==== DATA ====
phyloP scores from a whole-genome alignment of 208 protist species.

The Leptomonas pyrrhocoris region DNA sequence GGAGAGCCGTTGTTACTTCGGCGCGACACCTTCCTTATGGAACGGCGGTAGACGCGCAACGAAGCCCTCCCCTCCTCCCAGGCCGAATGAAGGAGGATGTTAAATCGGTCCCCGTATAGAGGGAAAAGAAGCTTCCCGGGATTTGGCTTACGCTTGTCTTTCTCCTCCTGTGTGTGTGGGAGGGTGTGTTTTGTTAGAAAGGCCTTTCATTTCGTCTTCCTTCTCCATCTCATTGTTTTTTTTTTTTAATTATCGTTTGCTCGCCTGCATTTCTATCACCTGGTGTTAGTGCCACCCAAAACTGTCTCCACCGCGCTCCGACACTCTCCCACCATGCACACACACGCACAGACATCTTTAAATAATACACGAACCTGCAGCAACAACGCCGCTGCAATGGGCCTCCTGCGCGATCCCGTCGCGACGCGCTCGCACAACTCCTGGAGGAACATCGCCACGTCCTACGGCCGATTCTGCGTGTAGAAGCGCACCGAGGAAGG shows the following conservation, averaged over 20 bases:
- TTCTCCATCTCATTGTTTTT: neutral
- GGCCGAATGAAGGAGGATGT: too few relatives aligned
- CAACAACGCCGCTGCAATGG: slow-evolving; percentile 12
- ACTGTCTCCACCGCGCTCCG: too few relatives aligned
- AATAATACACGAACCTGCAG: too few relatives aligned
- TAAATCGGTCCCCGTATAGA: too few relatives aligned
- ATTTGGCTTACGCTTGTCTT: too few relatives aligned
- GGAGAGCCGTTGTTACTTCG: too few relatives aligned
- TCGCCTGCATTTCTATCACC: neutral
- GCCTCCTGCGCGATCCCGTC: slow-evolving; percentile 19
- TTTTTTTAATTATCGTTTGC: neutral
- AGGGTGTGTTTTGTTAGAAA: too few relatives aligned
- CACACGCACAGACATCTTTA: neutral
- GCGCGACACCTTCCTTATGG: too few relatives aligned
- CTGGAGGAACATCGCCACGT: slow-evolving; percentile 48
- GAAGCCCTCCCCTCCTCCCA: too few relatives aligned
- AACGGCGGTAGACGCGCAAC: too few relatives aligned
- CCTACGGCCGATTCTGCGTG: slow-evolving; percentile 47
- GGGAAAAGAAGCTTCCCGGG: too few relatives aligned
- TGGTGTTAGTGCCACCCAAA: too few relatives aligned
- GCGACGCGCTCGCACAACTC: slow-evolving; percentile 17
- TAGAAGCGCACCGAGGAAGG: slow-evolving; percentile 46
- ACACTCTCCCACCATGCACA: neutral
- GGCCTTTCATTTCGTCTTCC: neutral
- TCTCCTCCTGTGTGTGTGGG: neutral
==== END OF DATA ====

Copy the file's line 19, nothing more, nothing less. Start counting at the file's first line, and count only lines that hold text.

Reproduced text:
- AACGGCGGTAGACGCGCAAC: too few relatives aligned